Auto, Motorcycle and Truck Collisions

Driving on the nation’s roads and highways remains one of the most dangerous activities of daily life.  The Colorado Department of Transportation reported 547 fatalities in Colorado motor vehicle crashes in 2015.  According to the department, alcohol impaired driving (where a vehicle operator had a blood alcohol content of over 0.08) is typically involved in one-thrid of the traffic fatalities, and cannabis or other drugs are involved were involved in 28% of the 2014 fatalities.

Distracted driving has become an increasing problem in recent years with the advent of devices like mobile phones and GPS systems.  The most recent statistics from the National Highway Traffic Safety Administration indicate over 3,000 fatalities and 400,000 additional injuries annually from distracted driving.  Colorado law prohibits new drivers from using cell phones — even for hands-free calling — while driving, and prohibits all drivers from texting while driving.

Motor vehicle collisions, whether they involve cars, trucks, motorcycles or pedestrians, involve a complex web of insurance coverage.  By law, all motorists must carry minimum levels of liability insurance or comparable financial protection for other drivers.  That’s good – as far as it goes.  But not all drivers obey this law.  And even when they do, the at-fault driver’s insurance company may force you to wait until you’ve taken your case to trial, or longer, before they will pay any damages on your claim.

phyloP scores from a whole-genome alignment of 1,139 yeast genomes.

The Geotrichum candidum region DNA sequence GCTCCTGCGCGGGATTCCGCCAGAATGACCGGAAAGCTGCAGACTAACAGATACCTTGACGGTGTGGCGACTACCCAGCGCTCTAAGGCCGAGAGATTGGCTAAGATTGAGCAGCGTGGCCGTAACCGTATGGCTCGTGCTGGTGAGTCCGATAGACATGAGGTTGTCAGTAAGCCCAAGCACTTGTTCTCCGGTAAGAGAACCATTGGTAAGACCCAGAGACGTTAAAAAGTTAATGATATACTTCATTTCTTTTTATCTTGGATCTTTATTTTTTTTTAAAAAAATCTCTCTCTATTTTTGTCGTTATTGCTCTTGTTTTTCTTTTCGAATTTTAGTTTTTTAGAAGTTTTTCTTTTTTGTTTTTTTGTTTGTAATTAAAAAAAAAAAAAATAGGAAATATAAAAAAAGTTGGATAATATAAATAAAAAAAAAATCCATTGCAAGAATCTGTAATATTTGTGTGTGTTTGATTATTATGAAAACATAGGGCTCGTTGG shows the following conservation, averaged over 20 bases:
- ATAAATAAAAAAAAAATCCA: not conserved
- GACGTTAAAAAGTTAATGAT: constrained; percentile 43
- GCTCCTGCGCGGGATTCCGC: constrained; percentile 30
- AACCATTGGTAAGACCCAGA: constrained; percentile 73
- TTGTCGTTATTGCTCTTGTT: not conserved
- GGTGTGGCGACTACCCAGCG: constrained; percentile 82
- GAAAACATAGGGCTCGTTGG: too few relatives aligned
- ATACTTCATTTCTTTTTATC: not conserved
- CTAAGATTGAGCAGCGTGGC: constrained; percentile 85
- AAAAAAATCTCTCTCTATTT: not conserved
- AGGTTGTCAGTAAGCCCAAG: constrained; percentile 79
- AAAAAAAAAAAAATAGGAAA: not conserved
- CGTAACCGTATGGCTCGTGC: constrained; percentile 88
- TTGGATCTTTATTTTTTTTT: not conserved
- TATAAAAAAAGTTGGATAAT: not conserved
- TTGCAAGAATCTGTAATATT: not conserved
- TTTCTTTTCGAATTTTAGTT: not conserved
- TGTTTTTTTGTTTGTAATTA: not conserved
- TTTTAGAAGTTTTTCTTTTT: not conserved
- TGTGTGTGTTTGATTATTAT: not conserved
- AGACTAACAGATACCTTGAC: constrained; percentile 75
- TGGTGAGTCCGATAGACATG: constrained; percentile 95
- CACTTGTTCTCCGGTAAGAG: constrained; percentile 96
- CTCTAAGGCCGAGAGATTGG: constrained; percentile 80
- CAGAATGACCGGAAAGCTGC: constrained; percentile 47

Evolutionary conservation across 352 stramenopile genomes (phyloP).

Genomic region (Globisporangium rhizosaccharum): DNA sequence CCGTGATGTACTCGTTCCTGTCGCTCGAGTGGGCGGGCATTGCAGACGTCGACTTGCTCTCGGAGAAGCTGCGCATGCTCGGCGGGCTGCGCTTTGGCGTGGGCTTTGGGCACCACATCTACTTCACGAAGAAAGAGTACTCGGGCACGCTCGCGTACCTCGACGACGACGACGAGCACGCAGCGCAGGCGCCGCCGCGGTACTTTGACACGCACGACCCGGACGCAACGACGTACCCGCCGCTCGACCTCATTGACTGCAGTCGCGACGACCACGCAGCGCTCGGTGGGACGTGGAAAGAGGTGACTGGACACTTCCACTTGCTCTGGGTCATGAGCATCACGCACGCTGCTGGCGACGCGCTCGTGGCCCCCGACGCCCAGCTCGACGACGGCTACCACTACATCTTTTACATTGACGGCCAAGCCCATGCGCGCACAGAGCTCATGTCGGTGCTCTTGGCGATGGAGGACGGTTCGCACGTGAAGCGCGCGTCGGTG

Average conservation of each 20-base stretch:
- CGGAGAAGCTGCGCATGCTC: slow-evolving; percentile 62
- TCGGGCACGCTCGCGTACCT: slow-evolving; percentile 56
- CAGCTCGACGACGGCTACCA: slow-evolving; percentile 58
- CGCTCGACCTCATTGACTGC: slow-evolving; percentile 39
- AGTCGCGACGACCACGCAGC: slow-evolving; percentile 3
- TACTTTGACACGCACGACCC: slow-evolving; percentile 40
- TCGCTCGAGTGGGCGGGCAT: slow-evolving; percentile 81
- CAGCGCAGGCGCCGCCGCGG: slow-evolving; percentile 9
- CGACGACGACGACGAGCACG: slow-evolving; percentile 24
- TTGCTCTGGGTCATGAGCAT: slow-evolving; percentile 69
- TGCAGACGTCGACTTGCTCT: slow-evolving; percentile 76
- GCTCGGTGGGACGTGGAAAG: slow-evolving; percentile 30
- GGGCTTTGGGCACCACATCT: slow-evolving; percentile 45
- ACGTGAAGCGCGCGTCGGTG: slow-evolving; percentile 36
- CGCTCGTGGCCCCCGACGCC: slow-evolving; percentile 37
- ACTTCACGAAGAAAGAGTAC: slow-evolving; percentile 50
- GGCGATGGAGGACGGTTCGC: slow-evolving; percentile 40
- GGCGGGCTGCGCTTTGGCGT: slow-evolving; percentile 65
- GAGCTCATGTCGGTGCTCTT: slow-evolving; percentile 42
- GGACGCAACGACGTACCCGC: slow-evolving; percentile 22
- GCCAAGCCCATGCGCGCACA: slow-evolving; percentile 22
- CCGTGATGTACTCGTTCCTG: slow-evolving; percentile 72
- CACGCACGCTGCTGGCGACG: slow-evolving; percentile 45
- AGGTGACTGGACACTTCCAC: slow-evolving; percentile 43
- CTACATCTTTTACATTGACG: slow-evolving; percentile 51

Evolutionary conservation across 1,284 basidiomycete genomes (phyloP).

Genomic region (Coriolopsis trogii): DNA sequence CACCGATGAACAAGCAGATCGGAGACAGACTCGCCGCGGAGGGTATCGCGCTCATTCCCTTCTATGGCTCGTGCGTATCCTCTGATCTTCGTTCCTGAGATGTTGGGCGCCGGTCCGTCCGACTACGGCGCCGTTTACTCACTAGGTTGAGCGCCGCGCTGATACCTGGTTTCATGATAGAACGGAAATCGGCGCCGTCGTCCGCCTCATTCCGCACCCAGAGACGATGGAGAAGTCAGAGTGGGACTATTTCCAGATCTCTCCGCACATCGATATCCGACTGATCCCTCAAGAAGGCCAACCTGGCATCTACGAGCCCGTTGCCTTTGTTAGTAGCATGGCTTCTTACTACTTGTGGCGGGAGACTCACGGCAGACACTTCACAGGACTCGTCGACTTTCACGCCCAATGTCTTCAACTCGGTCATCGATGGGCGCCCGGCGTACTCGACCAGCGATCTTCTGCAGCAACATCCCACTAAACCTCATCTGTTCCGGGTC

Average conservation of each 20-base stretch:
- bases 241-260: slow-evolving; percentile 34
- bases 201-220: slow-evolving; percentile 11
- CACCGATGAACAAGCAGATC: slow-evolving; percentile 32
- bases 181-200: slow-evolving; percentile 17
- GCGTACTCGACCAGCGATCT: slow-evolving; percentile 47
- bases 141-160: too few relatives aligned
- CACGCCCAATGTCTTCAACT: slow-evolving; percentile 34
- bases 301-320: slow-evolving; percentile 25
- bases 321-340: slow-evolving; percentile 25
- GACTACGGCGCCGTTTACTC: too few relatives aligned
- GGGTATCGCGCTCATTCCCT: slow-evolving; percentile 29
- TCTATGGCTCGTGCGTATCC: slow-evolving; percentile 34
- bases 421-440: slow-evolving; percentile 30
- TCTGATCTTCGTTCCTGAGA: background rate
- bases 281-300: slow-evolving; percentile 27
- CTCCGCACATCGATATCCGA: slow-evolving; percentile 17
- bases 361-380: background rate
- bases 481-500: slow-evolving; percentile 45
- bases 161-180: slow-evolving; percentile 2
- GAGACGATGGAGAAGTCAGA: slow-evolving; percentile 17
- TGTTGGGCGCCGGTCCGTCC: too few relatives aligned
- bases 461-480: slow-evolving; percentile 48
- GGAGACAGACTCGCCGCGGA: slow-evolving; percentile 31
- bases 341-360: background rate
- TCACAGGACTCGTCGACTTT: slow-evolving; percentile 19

Your most immediate need after you’ve been injured in a collision is medical care and treatment.  In 2003, the Colorado legislature did away with the decades-old system of “no-fault” insurance that required a driver’s own insurance company to provide certain levels of medical and wage-loss protection to the driver and those using the driver’s car.  You may still carry limited, optional medical payments coverage through your own motor vehicle insurance.  But if you’ve been seriously injured, you will probably need to find other ways to get medical treatment.

Another critical source of insurance protection you should carry as part of your own motor vehicle coverage is uninsured/underinsured motorist coverage.  This coverage typically makes up the shortfall where the driver that caused the accident does not have as much coverage as you have on your own vehicle.  This coverage is especially important in difficult economic times when many drivers choose to save money by going with little or no auto liability coverage.

An experienced attorney will help you gain an understanding of how the various coverages relate to each other, and can tell you how they can work to your benefit.

Slip/Fall and Premises Injuries